Last week’s freezing death of James Benjamin Roberts, 49, has spurred outrage from Prince Albert residents who are worried it may happen again.
Roberts, known in the community as Ben, was found frozen to death behind a retail store in Prince Albert’s Cornerstone Shopping District on Dec. 4.
He was part of a group of homeless people downtown business owner Margie Stark helped out a few days prior, when they came knocking on her door on Central Avenue.
“I said, who’s going to be in next? Who’s going to freeze this year, because there’s been one almost every year,” she said, adding that she cautioned them to stay indoors.
“I gave them all toques and gloves, and one needed a jacket, and away they went.”
Roberts’ story is that of many homeless people in Prince Albert, Stark said, in that he fell through the cracks of society and was left without a place in this world.
“Ben … was very, very nice,” she said. “He wasn’t a trouble-maker. He was quiet, he just has a problem with the drinking.”
Prince Albert YWCA executive director Donna Brooks said that her staff had also dealt with Roberts -- always a pleasant experience, she noted.
“He was very quiet … I’d heard nothing bad about him,” she said.
“He stopped at Our House -- we get a number of walk-ins who stop in and have coffee and warm up, and he would stop by as a walk-in client a couple times a week.”
Although they’re typically at capacity, the YWCA had one bed open on Dec. 4. Unfortunately, Roberts had stopped spending the night at their facility in 2008.
“Sometimes clients don’t want to necessarily stay in a shelter, because staying in a shelter has a few expectations,” Brooks said. “You have to address your issues to move on, so sometimes they would rather not do that.”
But, she noted, that wouldn’t have mattered.
“We would still provide the service and the outreach,” She said. “There would have been no problem with him staying that night.”
Hours prior to his death, it’s been reported that Roberts was asked to leave a retail outlet, prompting a group of about a dozen local residents to band together to form a committee.
“They should have called the police, and the police would have taken them away and kept him alive,” group spokesperson Larry Zapp said.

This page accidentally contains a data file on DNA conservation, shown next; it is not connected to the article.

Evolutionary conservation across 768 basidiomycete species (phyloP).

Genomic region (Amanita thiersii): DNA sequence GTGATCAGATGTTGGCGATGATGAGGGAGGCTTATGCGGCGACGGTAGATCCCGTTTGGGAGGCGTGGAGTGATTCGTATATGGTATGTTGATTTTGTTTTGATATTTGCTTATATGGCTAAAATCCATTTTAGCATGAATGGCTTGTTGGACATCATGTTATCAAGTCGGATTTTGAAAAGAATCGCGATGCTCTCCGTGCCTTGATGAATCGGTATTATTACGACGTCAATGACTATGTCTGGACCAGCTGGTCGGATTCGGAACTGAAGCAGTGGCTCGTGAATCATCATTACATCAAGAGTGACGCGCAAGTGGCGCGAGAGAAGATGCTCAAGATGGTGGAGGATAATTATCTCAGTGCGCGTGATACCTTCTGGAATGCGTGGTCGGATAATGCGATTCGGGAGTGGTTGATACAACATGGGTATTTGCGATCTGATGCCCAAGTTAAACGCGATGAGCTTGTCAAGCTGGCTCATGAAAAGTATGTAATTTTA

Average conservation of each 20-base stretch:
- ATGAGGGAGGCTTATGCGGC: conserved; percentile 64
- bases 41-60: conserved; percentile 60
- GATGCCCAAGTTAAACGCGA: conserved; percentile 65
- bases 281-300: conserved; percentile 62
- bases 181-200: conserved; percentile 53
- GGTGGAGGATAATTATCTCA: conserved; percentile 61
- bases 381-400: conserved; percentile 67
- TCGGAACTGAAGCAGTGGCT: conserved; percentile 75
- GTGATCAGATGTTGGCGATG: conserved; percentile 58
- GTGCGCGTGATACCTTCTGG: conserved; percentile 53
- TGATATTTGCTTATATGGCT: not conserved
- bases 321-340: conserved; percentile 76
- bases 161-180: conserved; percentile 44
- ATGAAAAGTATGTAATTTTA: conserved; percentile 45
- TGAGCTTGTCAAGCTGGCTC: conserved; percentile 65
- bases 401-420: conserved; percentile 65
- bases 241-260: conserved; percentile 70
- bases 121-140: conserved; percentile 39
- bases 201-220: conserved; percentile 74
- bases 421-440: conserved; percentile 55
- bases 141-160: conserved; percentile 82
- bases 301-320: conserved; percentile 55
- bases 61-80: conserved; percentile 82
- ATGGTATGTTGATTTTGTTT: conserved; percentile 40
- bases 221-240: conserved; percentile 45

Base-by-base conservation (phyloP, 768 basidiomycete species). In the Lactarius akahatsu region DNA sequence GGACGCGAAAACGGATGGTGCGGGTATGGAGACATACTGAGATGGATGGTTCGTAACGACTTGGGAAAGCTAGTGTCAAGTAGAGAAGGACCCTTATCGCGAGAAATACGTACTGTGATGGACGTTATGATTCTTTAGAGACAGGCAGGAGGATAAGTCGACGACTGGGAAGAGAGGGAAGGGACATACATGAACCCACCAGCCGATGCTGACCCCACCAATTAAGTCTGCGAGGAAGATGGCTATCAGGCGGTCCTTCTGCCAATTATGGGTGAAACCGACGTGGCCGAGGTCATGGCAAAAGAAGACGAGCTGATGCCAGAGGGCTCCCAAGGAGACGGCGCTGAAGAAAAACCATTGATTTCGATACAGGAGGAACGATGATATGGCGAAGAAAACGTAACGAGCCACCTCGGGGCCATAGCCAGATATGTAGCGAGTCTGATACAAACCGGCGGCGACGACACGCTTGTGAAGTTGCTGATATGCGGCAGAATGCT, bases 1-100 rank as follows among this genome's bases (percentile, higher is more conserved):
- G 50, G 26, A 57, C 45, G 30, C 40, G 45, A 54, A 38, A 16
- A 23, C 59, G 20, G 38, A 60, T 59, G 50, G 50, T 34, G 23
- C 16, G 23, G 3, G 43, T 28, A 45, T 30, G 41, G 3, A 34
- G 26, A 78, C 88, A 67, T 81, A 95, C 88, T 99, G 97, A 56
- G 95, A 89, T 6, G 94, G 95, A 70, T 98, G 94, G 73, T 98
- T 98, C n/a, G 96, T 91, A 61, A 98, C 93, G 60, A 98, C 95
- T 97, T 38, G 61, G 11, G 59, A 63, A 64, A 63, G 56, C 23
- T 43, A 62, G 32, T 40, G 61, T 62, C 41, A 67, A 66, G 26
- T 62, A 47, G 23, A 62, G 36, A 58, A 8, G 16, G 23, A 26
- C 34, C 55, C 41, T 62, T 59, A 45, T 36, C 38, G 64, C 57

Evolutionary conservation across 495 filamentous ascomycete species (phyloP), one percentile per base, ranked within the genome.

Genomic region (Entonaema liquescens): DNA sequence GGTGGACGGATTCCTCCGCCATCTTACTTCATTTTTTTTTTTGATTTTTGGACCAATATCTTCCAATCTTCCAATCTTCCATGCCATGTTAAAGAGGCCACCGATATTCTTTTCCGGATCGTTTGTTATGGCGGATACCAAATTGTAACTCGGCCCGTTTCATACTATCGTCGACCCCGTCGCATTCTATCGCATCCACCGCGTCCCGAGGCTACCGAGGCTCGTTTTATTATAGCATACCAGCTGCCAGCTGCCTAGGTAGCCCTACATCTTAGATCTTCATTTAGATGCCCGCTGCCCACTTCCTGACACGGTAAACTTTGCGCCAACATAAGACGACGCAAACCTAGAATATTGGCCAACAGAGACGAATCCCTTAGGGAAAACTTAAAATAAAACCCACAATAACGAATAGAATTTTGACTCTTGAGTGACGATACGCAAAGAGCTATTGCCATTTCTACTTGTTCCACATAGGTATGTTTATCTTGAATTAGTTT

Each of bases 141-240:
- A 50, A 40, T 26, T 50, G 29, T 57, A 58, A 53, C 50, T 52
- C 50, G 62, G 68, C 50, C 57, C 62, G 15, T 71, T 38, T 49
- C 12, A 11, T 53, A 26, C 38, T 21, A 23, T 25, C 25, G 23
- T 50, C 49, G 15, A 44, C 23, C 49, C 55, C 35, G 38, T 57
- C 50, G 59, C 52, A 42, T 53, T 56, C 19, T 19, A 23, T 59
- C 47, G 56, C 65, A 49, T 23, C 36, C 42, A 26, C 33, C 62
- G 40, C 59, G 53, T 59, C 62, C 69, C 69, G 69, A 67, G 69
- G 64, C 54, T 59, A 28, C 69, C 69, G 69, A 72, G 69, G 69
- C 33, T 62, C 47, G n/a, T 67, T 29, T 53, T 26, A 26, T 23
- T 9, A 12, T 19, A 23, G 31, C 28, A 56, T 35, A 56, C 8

The Citizens Concerned About the Homeless Freezing to Death in Prince Albert Committee is calling on the community to look out for the city’s homeless population.
“They need a warm place with the winter coming on,” he said.
Sgt. Kelly McLean said that it’s fairly common for businesses to turn people away who are clearly not there to shop.
“I know some stores have difficulties with things like that, they ask the people to move on and generally speaking, the majority of the time, that’s what happens,” he said of their ejection.
“They move on to another place that they know they can step into for a few minutes to get warm while the weather’s cold, but generally speaking, from a policing point of view, we didn’t see anything that (the retail outlet’s) staff did wrong.
Ben … was very, very nice ... He wasn’t a trouble-maker. He was quiet, he just has a problem with the drinking - Margie Stark
“They’re well within the confines of the law to ask that person to leave.”
Accompanying their expulsion from the premises should be some thought as to where they’ll go next, Parkland Ambulance director of public affairs Lyle Karasiuk said.
“Try to do your very best to summon some sort of help for them,” he urges.
“Rather than throw someone out on the street, phone the police for them, phone the paramedics … rather than just ‘get out of my building, I don’t want you anymore!’”
With the temperatures dropping through the winter, it doesn’t take long for someone to freeze to death, he cautioned.
“One of the first signs of hypothermia, besides the physical signs that we’re going to see, is confusion and feeling of tiredness,” he said.
“So someone wandering around like that, we have to intervene.”
The first step is to get them some place warm as soon as possible, he said.
“If they don’t start to improve quickly, or you notice that their face is covered in white blotches and they’re not shivering at all, then you obviously need to get some help coming,” Karasiuk said.
“Once they get to that point where they’re not shivering anymore, we’re looking at a few minutes before they will slip into unconsciousness and die.”
There’s no reason for anyone to get to this point, Brooks said.
“They shouldn’t have to sleep outside … There’s always something,” she said.
If the YWCA is full, or if the person in question is intoxicated, they typically call Mobile Crisis, who can provide shelter, or the city police, who are able to bring them to the brief detox centre or the police cells.
This shouldn’t just apply to the YWCA, Brooks said. Members of the public should have their eyes open for people in need, too.
“Don’t just ignore that,” she said. “Particularly in the winter months, because a person can freeze to death very quickly in our climate. Phone the city police -- they’re quick to deal with that.”
“People don’t have their hearts in helping other people,” Stark said, upset over what happened to Roberts.
“That’s why I closed down that selling room,” she added, pointing to a room midway into her downtown business, Margie’s Nu-Image, where she lets homeless people warm up. “That could make a lot more money for me, but I closed it down.”
Looking out for others is part of what being a good citizen is all about, Karasiuk said, not only for the city’s homeless population, but neighbours, as well.
“Don’t be shy to just tap on the door and see how they’re doing, because heaven forbid their furnace should go out,” he said.
“You don’t have a lot of time. We’re talking some very short time before literally their body will stop functioning.”